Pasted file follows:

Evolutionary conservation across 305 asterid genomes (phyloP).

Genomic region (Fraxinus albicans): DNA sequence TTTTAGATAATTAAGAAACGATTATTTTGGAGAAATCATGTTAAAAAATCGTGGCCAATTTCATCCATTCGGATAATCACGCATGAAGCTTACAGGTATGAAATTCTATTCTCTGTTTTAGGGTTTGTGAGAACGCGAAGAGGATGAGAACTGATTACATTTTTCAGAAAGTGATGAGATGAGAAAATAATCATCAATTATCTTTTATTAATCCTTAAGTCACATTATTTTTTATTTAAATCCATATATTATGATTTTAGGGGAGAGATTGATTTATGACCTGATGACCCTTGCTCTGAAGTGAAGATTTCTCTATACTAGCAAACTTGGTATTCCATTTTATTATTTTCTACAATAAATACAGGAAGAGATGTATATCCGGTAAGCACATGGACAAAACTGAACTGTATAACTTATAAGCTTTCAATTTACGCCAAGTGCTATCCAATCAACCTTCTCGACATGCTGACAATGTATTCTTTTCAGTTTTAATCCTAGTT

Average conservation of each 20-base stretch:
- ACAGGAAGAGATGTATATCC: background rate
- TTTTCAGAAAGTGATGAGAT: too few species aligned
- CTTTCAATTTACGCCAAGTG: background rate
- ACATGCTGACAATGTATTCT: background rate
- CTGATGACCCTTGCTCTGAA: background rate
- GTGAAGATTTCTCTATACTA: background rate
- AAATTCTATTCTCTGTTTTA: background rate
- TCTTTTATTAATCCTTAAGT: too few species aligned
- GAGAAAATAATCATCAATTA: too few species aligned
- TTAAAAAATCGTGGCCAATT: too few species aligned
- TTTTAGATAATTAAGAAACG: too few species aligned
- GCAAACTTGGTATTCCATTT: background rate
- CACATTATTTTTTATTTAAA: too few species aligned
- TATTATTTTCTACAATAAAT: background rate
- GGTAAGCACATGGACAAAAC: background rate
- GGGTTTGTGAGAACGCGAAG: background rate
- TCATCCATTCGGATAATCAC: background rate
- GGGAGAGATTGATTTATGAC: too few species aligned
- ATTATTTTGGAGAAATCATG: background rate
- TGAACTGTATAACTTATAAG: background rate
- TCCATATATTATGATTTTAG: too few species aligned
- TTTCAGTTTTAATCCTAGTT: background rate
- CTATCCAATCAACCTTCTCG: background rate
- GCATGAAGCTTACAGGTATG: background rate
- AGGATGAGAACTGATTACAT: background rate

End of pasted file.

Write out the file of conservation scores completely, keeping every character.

Evolutionary conservation across 305 asterid genomes (phyloP).

Genomic region (Fraxinus albicans): DNA sequence TTTTAGATAATTAAGAAACGATTATTTTGGAGAAATCATGTTAAAAAATCGTGGCCAATTTCATCCATTCGGATAATCACGCATGAAGCTTACAGGTATGAAATTCTATTCTCTGTTTTAGGGTTTGTGAGAACGCGAAGAGGATGAGAACTGATTACATTTTTCAGAAAGTGATGAGATGAGAAAATAATCATCAATTATCTTTTATTAATCCTTAAGTCACATTATTTTTTATTTAAATCCATATATTATGATTTTAGGGGAGAGATTGATTTATGACCTGATGACCCTTGCTCTGAAGTGAAGATTTCTCTATACTAGCAAACTTGGTATTCCATTTTATTATTTTCTACAATAAATACAGGAAGAGATGTATATCCGGTAAGCACATGGACAAAACTGAACTGTATAACTTATAAGCTTTCAATTTACGCCAAGTGCTATCCAATCAACCTTCTCGACATGCTGACAATGTATTCTTTTCAGTTTTAATCCTAGTT

Average conservation of each 20-base stretch:
- ACAGGAAGAGATGTATATCC: background rate
- TTTTCAGAAAGTGATGAGAT: too few species aligned
- CTTTCAATTTACGCCAAGTG: background rate
- ACATGCTGACAATGTATTCT: background rate
- CTGATGACCCTTGCTCTGAA: background rate
- GTGAAGATTTCTCTATACTA: background rate
- AAATTCTATTCTCTGTTTTA: background rate
- TCTTTTATTAATCCTTAAGT: too few species aligned
- GAGAAAATAATCATCAATTA: too few species aligned
- TTAAAAAATCGTGGCCAATT: too few species aligned
- TTTTAGATAATTAAGAAACG: too few species aligned
- GCAAACTTGGTATTCCATTT: background rate
- CACATTATTTTTTATTTAAA: too few species aligned
- TATTATTTTCTACAATAAAT: background rate
- GGTAAGCACATGGACAAAAC: background rate
- GGGTTTGTGAGAACGCGAAG: background rate
- TCATCCATTCGGATAATCAC: background rate
- GGGAGAGATTGATTTATGAC: too few species aligned
- ATTATTTTGGAGAAATCATG: background rate
- TGAACTGTATAACTTATAAG: background rate
- TCCATATATTATGATTTTAG: too few species aligned
- TTTCAGTTTTAATCCTAGTT: background rate
- CTATCCAATCAACCTTCTCG: background rate
- GCATGAAGCTTACAGGTATG: background rate
- AGGATGAGAACTGATTACAT: background rate